"What that $70 figure (or $73) actually represents is what it costs GM in total labor expenses, on an hourly basis, to manufacture autos.
Do you see that there's a big distinction? General Motors doles out $70 an hour in overall labor costs to manufacture cars. But individual employees don't get paid $70 an hour to make cars. (The discrepancy between costs and wages is explained by additional benefits, pension fees, and health-care costs GM pays out to current and retired employees.)
Simply put, GM's labor costs are not synonymous with hourly wages earned by UAW employees. Many in the press have casually used the two interchangeably. But they're not.
Felix Salmon at Portfolio did perhaps the best job explaining the misinformation at play:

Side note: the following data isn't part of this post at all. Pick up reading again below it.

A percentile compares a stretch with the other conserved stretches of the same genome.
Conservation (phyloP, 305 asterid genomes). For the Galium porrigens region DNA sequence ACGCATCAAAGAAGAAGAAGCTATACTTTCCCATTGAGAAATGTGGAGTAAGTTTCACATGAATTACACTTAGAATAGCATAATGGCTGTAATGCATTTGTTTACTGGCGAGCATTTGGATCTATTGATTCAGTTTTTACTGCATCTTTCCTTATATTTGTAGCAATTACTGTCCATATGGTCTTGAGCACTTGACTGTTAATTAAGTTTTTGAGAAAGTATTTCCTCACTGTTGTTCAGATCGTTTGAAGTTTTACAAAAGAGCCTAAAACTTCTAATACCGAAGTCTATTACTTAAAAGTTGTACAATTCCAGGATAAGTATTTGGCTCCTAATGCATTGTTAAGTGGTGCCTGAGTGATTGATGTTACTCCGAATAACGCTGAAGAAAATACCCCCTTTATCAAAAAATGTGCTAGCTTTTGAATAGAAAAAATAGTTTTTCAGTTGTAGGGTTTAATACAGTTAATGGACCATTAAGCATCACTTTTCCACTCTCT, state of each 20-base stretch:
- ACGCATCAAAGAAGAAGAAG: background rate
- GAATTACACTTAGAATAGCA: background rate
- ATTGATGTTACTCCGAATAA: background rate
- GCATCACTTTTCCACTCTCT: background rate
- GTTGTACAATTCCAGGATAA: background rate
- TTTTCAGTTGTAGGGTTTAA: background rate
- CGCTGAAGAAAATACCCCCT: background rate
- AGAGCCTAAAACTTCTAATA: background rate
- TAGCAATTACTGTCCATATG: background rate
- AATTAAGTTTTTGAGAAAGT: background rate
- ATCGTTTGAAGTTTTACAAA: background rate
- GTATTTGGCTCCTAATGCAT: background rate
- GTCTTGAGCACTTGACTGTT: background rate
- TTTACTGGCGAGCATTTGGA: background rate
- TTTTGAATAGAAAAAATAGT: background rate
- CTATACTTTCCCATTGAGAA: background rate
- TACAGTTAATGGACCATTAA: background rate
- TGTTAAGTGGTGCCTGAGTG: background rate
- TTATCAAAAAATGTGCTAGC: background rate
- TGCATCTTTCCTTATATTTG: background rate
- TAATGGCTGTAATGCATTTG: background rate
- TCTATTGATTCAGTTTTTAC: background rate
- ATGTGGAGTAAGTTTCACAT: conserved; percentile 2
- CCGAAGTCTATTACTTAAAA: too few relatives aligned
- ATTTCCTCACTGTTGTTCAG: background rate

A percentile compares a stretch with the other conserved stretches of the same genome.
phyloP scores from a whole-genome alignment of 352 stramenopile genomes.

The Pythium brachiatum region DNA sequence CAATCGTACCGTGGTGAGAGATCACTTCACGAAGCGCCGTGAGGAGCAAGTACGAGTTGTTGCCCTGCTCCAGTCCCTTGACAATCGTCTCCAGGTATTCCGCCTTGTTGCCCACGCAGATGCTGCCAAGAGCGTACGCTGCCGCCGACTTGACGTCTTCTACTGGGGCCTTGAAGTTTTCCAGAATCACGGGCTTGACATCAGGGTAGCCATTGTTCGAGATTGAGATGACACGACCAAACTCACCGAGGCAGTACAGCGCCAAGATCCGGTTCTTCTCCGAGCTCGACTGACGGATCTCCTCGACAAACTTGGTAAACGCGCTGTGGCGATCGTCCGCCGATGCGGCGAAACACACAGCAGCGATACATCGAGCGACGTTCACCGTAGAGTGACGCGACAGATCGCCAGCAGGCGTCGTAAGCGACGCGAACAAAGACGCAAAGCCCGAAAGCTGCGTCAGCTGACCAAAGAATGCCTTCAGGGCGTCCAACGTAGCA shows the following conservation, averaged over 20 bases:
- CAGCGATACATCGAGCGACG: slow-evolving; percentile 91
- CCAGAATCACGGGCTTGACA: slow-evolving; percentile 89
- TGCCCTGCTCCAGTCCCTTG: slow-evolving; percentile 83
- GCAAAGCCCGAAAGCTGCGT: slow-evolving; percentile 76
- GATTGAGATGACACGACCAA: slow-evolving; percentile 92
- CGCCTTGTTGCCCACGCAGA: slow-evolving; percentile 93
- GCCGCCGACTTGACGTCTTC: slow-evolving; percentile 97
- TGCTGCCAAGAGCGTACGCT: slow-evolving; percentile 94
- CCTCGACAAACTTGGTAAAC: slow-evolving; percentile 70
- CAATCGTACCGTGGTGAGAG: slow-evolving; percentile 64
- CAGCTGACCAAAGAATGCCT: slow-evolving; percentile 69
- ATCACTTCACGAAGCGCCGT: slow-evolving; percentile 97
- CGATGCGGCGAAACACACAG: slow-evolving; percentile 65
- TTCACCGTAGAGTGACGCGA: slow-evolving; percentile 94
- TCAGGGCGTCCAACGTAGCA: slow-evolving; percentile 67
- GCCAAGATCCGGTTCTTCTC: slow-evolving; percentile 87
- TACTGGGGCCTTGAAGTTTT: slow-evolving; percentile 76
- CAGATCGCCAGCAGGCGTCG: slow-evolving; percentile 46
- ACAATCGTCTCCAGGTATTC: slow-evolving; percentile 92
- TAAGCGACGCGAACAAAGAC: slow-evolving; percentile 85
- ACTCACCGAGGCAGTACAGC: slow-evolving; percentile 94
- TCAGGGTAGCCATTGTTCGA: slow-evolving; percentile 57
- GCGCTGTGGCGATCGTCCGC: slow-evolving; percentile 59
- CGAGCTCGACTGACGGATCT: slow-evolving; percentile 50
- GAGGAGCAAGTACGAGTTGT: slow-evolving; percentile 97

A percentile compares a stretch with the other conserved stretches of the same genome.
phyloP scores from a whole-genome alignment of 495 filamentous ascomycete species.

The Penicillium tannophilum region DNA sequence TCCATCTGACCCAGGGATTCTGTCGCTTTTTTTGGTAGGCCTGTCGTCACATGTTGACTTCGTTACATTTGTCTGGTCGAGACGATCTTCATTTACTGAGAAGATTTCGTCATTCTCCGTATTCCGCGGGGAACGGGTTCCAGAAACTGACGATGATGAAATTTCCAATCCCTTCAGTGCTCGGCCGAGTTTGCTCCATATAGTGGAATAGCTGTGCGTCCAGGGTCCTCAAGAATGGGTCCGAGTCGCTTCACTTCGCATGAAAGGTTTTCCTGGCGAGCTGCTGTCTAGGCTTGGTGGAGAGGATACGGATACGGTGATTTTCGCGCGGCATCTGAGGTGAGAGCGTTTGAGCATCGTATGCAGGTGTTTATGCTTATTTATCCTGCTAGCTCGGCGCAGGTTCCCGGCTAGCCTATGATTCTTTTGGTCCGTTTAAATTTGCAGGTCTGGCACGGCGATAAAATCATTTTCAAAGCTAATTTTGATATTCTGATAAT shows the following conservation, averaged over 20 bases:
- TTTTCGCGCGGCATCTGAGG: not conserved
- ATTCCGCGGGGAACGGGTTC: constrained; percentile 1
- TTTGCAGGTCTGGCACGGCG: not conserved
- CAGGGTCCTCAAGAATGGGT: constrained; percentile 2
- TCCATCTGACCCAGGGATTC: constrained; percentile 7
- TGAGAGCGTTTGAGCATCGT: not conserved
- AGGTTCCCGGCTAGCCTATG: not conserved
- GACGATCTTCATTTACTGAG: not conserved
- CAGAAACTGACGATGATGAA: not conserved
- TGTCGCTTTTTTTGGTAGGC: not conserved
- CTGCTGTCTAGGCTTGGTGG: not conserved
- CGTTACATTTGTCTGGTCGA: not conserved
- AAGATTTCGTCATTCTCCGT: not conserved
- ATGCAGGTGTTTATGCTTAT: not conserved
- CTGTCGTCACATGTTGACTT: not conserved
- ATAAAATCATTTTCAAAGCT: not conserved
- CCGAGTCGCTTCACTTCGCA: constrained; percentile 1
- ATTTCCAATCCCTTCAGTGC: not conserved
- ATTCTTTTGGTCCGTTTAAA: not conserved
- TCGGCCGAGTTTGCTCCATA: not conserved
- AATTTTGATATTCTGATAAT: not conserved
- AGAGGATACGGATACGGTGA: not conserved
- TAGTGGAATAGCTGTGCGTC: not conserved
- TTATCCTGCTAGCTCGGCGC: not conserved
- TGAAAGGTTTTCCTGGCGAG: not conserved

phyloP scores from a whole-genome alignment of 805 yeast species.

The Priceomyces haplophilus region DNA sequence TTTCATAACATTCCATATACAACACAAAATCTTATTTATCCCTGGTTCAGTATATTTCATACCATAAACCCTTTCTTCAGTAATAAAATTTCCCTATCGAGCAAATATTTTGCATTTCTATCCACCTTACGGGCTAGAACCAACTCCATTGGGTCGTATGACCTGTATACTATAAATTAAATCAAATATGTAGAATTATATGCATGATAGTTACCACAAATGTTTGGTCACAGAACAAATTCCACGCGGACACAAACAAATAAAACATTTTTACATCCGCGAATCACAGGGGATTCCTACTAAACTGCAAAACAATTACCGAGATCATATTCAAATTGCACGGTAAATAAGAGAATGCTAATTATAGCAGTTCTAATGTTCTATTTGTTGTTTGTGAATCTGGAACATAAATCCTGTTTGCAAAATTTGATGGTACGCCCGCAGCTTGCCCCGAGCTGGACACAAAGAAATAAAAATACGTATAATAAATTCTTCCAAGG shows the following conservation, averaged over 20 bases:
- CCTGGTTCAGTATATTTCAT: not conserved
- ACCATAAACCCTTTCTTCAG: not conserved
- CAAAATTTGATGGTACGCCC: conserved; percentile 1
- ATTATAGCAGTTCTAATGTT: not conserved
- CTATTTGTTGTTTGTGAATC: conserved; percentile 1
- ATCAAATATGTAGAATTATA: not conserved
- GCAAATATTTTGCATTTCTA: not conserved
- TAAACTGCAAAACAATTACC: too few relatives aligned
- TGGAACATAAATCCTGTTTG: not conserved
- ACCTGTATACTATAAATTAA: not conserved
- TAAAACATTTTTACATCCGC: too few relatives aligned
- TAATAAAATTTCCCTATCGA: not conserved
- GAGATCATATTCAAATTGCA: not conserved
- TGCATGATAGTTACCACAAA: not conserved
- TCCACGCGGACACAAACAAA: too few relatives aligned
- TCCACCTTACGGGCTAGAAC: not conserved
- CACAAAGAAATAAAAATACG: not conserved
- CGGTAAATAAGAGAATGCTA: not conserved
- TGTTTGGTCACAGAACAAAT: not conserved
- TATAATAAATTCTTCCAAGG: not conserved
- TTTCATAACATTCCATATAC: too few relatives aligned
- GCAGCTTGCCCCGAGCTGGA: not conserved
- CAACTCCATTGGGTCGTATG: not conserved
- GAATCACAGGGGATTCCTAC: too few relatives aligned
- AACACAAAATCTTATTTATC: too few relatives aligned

The average GM assembly-line worker makes about $28 per hour in wages, and I can assure you that GM is not paying $42 an hour in health insurance and pension plan contributions. Rather, the $70 per hour figure (or $73 an hour, or whatever) is a ridiculous number obtained by adding up GM's total labor, health, and pension costs, and then dividing by the total number of hours worked. In other words, it includes all the healthcare and retirement costs of retired workers. [emphasis in original]"